Being Ginger (2013, Scott P. Harris)
This documentary made by an American film student in Edinburgh begins as a light-hearted look at his own quest to find one of those elusive women who “have a thing for gingers.” (An amusing observation made by Harris is that he often meets women who “have a friend who really likes gingers”, but never an actual member of this selective club.) But, like many documentaries, Being Ginger morphs as it progresses, becoming a more serious look at Harris’s experiences of childhood bullying and the impact it’s had on his social interactions in adult life. Most of us have had experiences of feeling isolated and somehow ‘other’, so Harris’s story should chime with many; for us ginger-haired folk, unsurprisingly, it holds a particular resonance.
One day at school, when I was around 16, I passed on the stairs a boy with whom I was sort-of-friends. After the usual “Alright”/”Alright” exchange of grunts, he stopped and said, in I believe a well-meaning spirit, “Hey Sam, you don’t look that ginger anymore.” It was like I had had some serious medical condition, the effects of which were no longer too visible.
Being Ginger challenges the idea that this is one prejudice that is actually harmless. The word “ginger” has become inescapably comic, and it’s an easy laugh for a lazy comedian. No doubt many people who indulge in ridiculing, humiliating and bullying others because their hair happens to be a particular colour convince themselves that it’s “just a joke” or “not a big deal”. It’s easy to dismiss ingrained prejudice as “not a big deal” when it doesn’t affect you personally.
Harris tells us painful stories of childhood abuse by classmates and teachers, but the focus of the documentary is the vox pops carried out in the street. Strangers are asked if they’re attracted to ginger-haired people and how they feel about them, drawing out the ingrained prejudices in the process: gingers are “fiery tempered”, “loners”, “nerdy” etc.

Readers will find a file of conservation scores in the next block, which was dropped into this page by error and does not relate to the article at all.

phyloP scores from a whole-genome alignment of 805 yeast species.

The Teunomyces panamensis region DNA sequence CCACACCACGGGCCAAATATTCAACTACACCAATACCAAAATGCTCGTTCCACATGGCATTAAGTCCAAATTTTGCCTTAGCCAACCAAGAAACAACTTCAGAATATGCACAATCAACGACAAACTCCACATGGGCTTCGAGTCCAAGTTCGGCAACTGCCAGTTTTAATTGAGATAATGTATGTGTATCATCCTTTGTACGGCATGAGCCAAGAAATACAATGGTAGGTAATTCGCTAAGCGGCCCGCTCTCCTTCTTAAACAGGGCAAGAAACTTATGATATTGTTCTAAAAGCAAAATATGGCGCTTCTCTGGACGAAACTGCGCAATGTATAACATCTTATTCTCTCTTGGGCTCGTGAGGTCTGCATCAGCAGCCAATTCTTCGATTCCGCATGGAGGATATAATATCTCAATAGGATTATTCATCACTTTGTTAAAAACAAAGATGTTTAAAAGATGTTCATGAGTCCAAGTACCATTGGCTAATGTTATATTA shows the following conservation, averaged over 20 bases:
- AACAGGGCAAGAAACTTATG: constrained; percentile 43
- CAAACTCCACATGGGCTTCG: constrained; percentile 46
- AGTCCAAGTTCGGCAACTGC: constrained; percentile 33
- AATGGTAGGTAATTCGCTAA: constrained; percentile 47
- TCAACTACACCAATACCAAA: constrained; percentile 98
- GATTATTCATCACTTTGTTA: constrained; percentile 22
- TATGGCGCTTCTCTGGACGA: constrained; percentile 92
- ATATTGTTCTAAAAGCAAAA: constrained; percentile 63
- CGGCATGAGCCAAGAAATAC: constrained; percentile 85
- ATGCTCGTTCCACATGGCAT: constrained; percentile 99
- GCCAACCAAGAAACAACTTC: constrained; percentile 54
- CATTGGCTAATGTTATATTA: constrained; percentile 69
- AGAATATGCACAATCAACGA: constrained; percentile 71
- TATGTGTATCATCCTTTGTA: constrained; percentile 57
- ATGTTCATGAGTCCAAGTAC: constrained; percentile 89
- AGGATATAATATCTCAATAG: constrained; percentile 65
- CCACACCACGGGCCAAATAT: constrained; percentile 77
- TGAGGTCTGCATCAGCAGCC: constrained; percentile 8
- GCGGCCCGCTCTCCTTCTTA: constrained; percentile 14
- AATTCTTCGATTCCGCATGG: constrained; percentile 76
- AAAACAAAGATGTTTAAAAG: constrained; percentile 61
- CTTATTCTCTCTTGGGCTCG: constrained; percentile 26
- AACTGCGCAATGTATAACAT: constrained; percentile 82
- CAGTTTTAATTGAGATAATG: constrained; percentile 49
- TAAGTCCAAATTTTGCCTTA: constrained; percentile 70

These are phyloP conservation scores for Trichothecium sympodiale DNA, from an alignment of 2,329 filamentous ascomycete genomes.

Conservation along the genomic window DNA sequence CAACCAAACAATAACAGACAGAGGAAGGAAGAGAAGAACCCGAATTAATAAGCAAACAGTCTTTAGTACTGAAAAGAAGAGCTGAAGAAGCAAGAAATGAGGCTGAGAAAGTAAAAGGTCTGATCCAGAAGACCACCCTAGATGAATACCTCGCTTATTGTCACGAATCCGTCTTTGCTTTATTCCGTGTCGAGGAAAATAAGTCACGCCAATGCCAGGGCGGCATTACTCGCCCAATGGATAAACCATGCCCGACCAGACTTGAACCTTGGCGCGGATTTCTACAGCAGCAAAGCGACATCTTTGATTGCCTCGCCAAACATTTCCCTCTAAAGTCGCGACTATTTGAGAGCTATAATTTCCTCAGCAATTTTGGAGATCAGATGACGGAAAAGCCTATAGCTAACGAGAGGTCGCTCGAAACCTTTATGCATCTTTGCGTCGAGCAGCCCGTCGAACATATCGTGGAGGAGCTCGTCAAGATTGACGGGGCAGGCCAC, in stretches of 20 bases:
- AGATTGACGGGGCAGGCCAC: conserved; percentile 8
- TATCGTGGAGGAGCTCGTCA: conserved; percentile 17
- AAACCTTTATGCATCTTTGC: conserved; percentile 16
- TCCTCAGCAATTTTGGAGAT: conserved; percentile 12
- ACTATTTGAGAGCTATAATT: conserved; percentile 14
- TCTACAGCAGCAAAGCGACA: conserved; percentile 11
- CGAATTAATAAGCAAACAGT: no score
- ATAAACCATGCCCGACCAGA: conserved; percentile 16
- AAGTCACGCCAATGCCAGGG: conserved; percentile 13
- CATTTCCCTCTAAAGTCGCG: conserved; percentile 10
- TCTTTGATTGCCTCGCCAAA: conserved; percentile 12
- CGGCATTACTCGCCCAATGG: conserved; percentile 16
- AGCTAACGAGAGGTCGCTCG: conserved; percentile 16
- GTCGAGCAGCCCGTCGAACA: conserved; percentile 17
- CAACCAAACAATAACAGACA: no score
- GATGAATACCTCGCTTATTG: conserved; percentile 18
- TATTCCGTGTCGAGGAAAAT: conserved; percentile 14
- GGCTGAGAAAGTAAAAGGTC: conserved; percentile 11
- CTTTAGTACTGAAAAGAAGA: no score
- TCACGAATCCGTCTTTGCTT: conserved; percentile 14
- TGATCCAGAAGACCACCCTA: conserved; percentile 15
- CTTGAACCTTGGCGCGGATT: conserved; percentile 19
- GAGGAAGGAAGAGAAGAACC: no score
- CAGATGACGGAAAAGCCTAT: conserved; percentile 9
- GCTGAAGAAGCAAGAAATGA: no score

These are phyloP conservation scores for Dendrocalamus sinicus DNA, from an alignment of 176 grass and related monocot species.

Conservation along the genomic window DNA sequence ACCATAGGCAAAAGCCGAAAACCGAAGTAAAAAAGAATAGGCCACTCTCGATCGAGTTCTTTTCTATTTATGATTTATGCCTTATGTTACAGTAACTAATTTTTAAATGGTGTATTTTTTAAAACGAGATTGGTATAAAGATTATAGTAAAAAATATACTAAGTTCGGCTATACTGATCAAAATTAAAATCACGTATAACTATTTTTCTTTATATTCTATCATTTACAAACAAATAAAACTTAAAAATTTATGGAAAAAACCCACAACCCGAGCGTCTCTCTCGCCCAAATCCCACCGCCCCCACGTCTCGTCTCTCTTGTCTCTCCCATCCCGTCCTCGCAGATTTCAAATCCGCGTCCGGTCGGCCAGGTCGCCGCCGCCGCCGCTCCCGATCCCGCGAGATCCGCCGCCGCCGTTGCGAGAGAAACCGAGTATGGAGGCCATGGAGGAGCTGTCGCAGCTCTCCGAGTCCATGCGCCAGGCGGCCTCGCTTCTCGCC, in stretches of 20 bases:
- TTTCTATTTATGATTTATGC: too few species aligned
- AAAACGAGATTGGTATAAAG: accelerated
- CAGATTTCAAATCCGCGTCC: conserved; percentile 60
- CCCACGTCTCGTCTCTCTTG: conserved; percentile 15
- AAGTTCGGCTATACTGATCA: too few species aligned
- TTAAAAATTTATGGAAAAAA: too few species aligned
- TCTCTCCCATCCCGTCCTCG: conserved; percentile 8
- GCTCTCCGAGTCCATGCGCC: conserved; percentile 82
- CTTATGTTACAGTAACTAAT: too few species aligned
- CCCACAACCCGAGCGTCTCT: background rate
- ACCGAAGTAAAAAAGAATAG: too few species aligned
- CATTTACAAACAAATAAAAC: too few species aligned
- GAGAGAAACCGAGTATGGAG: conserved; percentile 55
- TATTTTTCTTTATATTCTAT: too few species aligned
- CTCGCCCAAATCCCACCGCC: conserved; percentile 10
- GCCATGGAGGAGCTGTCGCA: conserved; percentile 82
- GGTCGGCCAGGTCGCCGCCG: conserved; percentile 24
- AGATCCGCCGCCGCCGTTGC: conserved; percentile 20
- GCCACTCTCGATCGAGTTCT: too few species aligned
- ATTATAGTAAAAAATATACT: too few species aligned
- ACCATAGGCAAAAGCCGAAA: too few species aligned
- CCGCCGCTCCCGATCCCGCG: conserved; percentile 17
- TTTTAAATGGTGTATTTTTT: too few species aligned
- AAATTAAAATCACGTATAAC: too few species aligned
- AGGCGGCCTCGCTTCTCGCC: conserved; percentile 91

The great thing about this method is people reveal themselves and their attitudes in a spontaneous way. They haven’t prepared so, apart from the awareness of being on camera, there is no filter. One of the stand out moments of Being Ginger is an interview with a young woman who calmly comes out with an astonishing onslaught of bigotry, the whole time a smile playing on her lips: “There’s no, like, hot people with freckles – the gingerness is all speckled across your face”; “You’re not just ginger, you’re like the joke ginger, like you’re so ginger.” As Harris’s friend comments, “It’s like she was sent from some anti-ginger god down to you, to tell you off.” It’s genuinely alarming to see how comfortable she is saying this stuff, and to realise in the process how common these attitudes must be. The woman shows up again in the clips over the credits – reason enough to watch to the end.
Being Ginger is not a great documentary. It needed to go deeper into the roots of the prejudice and Harris could have carried out more detailed interviews with other ginger-haired people to hear their experiences. But it’s important to have a film dealing with this issue. And it stays with you.